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Mutt & Junkyard

GI Joe Generation 3
by yo go re

If you ever get confused about which one of these two is Mutt and which one is Junkyard, just ask yourself: which one is wearing the muzzle?

Mutt is a natural with animals. He likes them and they like him. The problem is that he gets along better with dogs than he does with humans. He graduated Jungle Warfare Training School, and was attached as a cadre to Special Ops School and as an advisor to the Security and Enforcement Committee. He and his K-9 Junkyard have worked together so long, they no longer need to give each other audible or visual signals. It's almost as if they function as one organism. Qualified expert: M-16, M-14, M-1911A1 auto pistol and MAC-11.

Back in 1984, Mutt was the first figure to be released with an animal sidekick - beating Timber and Polly to stores by a year, Junkyard was just the first of many. Who's a good boy? Junk's a good boy! Yes he is! Yes he is! Good Junk.

Mutt is looking great in Generation 3. His brown and green uniform has gotten a nice update, with a separate vest worn over the Viper's torso. The vest has padded shoulders, a pocket over the heart, and a molded knife sheathed on the chest. His legs are new (they were used later for Lift-Ticket), but they really look like they're borrowed from someone else, judging by how poorly the hips integrate with the waist. Befitting a dog trainer, Mutt's wearing a thick, padded glove on his left arm - the bite-proof kind.

Like the classic figure, Mutt has a removable helmet and face mask. While the helmet is great, with his brown, silver-lensed goggles molded on the forehead, the mask is pretty much crap. It's too big by far, so it doesn't sit in place right on his face - there's a huge, noticable gap between his head and the now free-floating mask. It just hovers in space, apparently. That is a real disappointment. You could just do without it, I suppose: he hardly ever wore the thing on the old cartoon.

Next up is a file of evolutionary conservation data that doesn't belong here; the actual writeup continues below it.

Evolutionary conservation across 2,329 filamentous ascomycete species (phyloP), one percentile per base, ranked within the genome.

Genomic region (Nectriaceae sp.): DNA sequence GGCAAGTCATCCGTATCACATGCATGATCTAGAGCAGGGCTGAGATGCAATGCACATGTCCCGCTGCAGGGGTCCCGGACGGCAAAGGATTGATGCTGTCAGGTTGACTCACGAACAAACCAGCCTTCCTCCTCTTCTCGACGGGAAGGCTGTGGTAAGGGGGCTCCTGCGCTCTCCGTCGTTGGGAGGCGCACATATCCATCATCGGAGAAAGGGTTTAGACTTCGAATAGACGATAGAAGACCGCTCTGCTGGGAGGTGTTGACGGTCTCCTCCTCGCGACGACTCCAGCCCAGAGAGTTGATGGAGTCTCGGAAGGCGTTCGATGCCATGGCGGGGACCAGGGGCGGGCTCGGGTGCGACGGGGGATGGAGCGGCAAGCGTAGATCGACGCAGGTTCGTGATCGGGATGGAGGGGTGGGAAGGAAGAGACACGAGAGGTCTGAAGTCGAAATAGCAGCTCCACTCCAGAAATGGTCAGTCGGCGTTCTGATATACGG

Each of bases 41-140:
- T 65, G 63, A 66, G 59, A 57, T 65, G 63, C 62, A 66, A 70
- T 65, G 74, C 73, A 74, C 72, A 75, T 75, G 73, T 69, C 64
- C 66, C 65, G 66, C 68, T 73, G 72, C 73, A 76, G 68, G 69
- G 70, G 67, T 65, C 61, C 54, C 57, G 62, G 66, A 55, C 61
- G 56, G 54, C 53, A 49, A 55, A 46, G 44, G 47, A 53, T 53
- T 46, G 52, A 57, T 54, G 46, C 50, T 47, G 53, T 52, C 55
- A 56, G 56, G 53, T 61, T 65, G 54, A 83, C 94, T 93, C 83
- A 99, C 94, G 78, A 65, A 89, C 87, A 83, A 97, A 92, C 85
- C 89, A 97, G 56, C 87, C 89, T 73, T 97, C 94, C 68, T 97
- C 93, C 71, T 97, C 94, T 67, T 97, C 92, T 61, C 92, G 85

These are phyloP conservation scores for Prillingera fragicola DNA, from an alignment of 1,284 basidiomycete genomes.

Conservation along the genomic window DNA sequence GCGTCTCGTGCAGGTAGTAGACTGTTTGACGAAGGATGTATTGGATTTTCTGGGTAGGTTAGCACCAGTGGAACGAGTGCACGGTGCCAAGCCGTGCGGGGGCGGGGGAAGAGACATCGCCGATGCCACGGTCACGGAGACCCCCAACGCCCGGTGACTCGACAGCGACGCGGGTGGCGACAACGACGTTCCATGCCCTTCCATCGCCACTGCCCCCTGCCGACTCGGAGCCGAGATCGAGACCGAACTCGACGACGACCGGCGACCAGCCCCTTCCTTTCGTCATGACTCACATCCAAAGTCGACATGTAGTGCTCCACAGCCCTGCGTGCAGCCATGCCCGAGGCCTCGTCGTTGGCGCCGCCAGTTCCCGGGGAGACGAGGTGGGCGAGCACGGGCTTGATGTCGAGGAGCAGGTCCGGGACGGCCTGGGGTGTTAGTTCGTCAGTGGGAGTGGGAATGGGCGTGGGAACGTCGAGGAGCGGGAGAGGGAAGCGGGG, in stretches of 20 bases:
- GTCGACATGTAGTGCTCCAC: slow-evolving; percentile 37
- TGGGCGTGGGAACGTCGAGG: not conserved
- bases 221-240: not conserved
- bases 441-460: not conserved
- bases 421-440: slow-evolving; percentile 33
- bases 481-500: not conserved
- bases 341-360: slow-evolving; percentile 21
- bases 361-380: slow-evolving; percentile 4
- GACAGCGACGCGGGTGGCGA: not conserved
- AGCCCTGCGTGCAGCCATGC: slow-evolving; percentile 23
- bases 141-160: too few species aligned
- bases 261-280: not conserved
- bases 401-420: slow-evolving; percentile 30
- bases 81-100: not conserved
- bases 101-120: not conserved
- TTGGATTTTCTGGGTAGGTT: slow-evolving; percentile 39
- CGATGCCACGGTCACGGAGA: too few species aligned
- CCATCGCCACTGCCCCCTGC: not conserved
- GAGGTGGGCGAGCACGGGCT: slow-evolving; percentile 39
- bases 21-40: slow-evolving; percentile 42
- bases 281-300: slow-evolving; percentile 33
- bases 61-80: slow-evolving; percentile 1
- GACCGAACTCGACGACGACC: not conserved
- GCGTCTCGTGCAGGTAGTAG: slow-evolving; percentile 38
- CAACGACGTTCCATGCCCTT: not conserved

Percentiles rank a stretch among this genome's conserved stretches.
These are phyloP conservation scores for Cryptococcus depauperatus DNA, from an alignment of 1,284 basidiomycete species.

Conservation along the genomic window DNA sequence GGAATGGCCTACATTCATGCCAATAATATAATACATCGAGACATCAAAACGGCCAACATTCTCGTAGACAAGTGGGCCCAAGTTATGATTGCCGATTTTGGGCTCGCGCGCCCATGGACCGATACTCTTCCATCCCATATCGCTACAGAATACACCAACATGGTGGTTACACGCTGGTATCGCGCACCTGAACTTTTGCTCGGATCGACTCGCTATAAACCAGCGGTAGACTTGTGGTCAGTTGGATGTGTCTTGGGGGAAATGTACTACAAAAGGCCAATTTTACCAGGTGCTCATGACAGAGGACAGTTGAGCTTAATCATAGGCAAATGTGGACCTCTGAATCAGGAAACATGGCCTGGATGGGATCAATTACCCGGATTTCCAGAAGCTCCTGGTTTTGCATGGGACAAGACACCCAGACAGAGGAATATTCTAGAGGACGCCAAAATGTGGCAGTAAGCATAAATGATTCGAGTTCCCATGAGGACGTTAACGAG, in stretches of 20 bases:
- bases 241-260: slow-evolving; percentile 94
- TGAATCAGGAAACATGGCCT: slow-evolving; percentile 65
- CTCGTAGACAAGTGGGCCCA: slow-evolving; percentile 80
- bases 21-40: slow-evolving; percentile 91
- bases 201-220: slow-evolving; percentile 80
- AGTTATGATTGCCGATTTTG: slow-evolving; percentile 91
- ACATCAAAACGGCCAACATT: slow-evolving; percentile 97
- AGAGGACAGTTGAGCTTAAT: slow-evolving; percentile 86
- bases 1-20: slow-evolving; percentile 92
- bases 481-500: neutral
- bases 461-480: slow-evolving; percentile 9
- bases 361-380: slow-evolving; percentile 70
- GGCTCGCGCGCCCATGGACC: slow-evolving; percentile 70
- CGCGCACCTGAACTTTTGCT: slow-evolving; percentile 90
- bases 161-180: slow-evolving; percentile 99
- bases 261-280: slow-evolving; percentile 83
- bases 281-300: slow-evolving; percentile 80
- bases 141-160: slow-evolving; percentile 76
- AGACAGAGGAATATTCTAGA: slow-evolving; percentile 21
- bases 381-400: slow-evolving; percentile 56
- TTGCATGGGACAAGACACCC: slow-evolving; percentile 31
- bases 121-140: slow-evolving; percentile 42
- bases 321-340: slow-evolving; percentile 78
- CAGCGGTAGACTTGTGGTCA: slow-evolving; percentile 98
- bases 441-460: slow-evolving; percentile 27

Beneath his helmet, Mutt's not a very handsome guy. His hair is plastered against his head [what do you want, he wears a helmet all day long --ed.] and his mustache does nothing to draw attention away from his flat nose. His mouth is open slightly, hopefully giving Junkyard an order rather than just breathing through it. He's been painted with a large pink scar running down his left cheek - even worse than the one Xamot has.

Mutt's other accessories include a MAC-11 submachine gun, and a simple black baton. The MAC-11 (which uses slightly smaller ammo than the MAC-10) is detailed nicely, with the stock folded and a relatively small magazine, as well as an extended shrouded barrel - not a silencer. The baton is smooth save for the hand grip, and features a loop molded at the end, intended to go over the user's wrist, but it's far too stiff for that.

Junkyard is clearly a Rottweiler, rather than the generic "black dog" of the '80s, so this is a new sculpt, obviously - and an impressive one, at that! He's got sculpted fur, floppy ears, and even individual teeth in his mouth. Oh, and he's anatomically correct. Why do you think we were so confident in saying "he?" Heck, look at the bottom of his feet, and you'll see indivdual toepads. Aww! Junkyard's gotten a lot of attention, so he looks very nice.

Just like the 1984 figure, Junkyard gets a brown paint app for his belly. Of course, because technology is better now, he also gets brown on his face, a pink mouth, white teeth and white in his eyes. Ignore the fact that you'd almost never see te whites of a dog's eyes - people would probably complain if his eyes were all-black (assuming the apps to do an appropriate super-dark brown would be too tough).

The doggy even gets an accessory of his own: a leash and studded collar, molded as one. Prototype photos showed the collar being silver, but it's black on the final release. The collar slips over his head rather than having to clasp shut like the ones did, and the leash is flexible enough to have Mutt hold it. Why are we saying it's Junkyard's accessory and not Mutt's? Well, when you walk a dog, do you tell it to "put on your leash" or "put on my leash?" It's the dog's property, of course.

Mutt and Junkyard are a nice pair of figures. The only real downside to this one are Mutt's ill-proportioned legs (a minor issue) and the fact that his mask isn't properly sized for the figure (a major one). But look past that, and you've got a winner. And if you picked up Flint in Cobra Disguise, try putting Mutt's head on that body, to re-create the episode.

-- 06/19/09

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